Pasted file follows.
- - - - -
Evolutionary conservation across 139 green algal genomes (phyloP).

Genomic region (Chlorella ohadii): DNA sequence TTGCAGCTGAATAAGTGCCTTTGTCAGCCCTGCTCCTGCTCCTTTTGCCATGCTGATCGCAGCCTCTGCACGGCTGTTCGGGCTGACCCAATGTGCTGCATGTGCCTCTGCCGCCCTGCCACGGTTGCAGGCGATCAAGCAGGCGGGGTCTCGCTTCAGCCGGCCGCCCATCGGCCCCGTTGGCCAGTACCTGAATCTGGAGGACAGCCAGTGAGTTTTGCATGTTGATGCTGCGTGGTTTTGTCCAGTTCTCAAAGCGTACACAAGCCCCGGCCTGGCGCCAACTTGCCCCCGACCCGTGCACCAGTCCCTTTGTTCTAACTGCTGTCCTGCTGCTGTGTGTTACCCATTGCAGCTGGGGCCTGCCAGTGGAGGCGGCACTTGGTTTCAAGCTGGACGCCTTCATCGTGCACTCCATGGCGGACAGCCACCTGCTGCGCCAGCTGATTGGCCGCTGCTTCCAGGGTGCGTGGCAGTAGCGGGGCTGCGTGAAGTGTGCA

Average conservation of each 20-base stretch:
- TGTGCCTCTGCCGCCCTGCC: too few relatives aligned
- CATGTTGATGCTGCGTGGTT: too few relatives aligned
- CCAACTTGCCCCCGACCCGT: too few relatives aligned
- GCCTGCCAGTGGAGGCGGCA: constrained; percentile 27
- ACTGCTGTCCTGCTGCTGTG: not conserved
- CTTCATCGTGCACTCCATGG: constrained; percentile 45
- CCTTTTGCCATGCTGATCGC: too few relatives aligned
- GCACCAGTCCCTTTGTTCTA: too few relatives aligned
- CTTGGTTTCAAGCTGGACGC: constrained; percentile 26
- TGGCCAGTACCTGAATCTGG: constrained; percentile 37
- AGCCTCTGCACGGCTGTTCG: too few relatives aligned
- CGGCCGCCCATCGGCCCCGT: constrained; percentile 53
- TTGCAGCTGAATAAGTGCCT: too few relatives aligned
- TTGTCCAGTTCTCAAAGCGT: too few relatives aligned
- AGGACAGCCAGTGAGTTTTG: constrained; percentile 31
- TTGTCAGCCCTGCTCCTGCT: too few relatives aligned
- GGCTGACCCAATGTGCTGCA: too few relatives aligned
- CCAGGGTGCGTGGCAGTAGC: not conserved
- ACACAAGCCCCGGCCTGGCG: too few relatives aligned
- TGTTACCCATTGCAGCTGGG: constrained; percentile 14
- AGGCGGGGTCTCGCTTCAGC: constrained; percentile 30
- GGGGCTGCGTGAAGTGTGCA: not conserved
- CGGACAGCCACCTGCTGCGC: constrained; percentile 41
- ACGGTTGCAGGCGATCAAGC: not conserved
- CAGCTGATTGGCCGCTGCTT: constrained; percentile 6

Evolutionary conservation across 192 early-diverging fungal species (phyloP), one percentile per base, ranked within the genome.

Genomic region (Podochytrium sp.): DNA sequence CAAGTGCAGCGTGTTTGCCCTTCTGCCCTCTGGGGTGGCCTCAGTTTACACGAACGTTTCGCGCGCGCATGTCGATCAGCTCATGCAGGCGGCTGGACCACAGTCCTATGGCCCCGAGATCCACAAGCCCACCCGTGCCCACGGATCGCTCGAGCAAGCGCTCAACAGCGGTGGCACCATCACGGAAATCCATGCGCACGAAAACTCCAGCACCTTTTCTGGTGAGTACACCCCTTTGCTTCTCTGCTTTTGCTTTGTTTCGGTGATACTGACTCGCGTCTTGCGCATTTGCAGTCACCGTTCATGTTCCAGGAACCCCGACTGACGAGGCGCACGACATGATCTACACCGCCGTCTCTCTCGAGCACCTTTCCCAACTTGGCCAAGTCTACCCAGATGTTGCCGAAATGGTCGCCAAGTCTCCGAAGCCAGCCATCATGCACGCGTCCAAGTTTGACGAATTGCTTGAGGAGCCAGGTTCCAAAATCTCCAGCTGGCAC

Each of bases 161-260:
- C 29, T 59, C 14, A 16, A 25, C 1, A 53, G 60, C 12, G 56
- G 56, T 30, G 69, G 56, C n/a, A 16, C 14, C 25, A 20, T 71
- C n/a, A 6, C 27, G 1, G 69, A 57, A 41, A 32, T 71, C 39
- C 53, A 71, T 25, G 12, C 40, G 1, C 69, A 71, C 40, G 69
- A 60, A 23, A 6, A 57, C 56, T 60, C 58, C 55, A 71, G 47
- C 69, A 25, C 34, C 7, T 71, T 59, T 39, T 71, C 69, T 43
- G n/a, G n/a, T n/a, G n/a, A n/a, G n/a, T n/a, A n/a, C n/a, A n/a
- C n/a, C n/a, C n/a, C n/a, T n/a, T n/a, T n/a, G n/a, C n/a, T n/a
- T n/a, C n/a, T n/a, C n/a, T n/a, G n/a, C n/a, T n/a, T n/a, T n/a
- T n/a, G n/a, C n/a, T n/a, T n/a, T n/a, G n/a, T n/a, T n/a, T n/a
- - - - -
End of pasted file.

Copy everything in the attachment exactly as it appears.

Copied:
Evolutionary conservation across 139 green algal genomes (phyloP).

Genomic region (Chlorella ohadii): DNA sequence TTGCAGCTGAATAAGTGCCTTTGTCAGCCCTGCTCCTGCTCCTTTTGCCATGCTGATCGCAGCCTCTGCACGGCTGTTCGGGCTGACCCAATGTGCTGCATGTGCCTCTGCCGCCCTGCCACGGTTGCAGGCGATCAAGCAGGCGGGGTCTCGCTTCAGCCGGCCGCCCATCGGCCCCGTTGGCCAGTACCTGAATCTGGAGGACAGCCAGTGAGTTTTGCATGTTGATGCTGCGTGGTTTTGTCCAGTTCTCAAAGCGTACACAAGCCCCGGCCTGGCGCCAACTTGCCCCCGACCCGTGCACCAGTCCCTTTGTTCTAACTGCTGTCCTGCTGCTGTGTGTTACCCATTGCAGCTGGGGCCTGCCAGTGGAGGCGGCACTTGGTTTCAAGCTGGACGCCTTCATCGTGCACTCCATGGCGGACAGCCACCTGCTGCGCCAGCTGATTGGCCGCTGCTTCCAGGGTGCGTGGCAGTAGCGGGGCTGCGTGAAGTGTGCA

Average conservation of each 20-base stretch:
- TGTGCCTCTGCCGCCCTGCC: too few relatives aligned
- CATGTTGATGCTGCGTGGTT: too few relatives aligned
- CCAACTTGCCCCCGACCCGT: too few relatives aligned
- GCCTGCCAGTGGAGGCGGCA: constrained; percentile 27
- ACTGCTGTCCTGCTGCTGTG: not conserved
- CTTCATCGTGCACTCCATGG: constrained; percentile 45
- CCTTTTGCCATGCTGATCGC: too few relatives aligned
- GCACCAGTCCCTTTGTTCTA: too few relatives aligned
- CTTGGTTTCAAGCTGGACGC: constrained; percentile 26
- TGGCCAGTACCTGAATCTGG: constrained; percentile 37
- AGCCTCTGCACGGCTGTTCG: too few relatives aligned
- CGGCCGCCCATCGGCCCCGT: constrained; percentile 53
- TTGCAGCTGAATAAGTGCCT: too few relatives aligned
- TTGTCCAGTTCTCAAAGCGT: too few relatives aligned
- AGGACAGCCAGTGAGTTTTG: constrained; percentile 31
- TTGTCAGCCCTGCTCCTGCT: too few relatives aligned
- GGCTGACCCAATGTGCTGCA: too few relatives aligned
- CCAGGGTGCGTGGCAGTAGC: not conserved
- ACACAAGCCCCGGCCTGGCG: too few relatives aligned
- TGTTACCCATTGCAGCTGGG: constrained; percentile 14
- AGGCGGGGTCTCGCTTCAGC: constrained; percentile 30
- GGGGCTGCGTGAAGTGTGCA: not conserved
- CGGACAGCCACCTGCTGCGC: constrained; percentile 41
- ACGGTTGCAGGCGATCAAGC: not conserved
- CAGCTGATTGGCCGCTGCTT: constrained; percentile 6

Evolutionary conservation across 192 early-diverging fungal species (phyloP), one percentile per base, ranked within the genome.

Genomic region (Podochytrium sp.): DNA sequence CAAGTGCAGCGTGTTTGCCCTTCTGCCCTCTGGGGTGGCCTCAGTTTACACGAACGTTTCGCGCGCGCATGTCGATCAGCTCATGCAGGCGGCTGGACCACAGTCCTATGGCCCCGAGATCCACAAGCCCACCCGTGCCCACGGATCGCTCGAGCAAGCGCTCAACAGCGGTGGCACCATCACGGAAATCCATGCGCACGAAAACTCCAGCACCTTTTCTGGTGAGTACACCCCTTTGCTTCTCTGCTTTTGCTTTGTTTCGGTGATACTGACTCGCGTCTTGCGCATTTGCAGTCACCGTTCATGTTCCAGGAACCCCGACTGACGAGGCGCACGACATGATCTACACCGCCGTCTCTCTCGAGCACCTTTCCCAACTTGGCCAAGTCTACCCAGATGTTGCCGAAATGGTCGCCAAGTCTCCGAAGCCAGCCATCATGCACGCGTCCAAGTTTGACGAATTGCTTGAGGAGCCAGGTTCCAAAATCTCCAGCTGGCAC

Each of bases 161-260:
- C 29, T 59, C 14, A 16, A 25, C 1, A 53, G 60, C 12, G 56
- G 56, T 30, G 69, G 56, C n/a, A 16, C 14, C 25, A 20, T 71
- C n/a, A 6, C 27, G 1, G 69, A 57, A 41, A 32, T 71, C 39
- C 53, A 71, T 25, G 12, C 40, G 1, C 69, A 71, C 40, G 69
- A 60, A 23, A 6, A 57, C 56, T 60, C 58, C 55, A 71, G 47
- C 69, A 25, C 34, C 7, T 71, T 59, T 39, T 71, C 69, T 43
- G n/a, G n/a, T n/a, G n/a, A n/a, G n/a, T n/a, A n/a, C n/a, A n/a
- C n/a, C n/a, C n/a, C n/a, T n/a, T n/a, T n/a, G n/a, C n/a, T n/a
- T n/a, C n/a, T n/a, C n/a, T n/a, G n/a, C n/a, T n/a, T n/a, T n/a
- T n/a, G n/a, C n/a, T n/a, T n/a, T n/a, G n/a, T n/a, T n/a, T n/a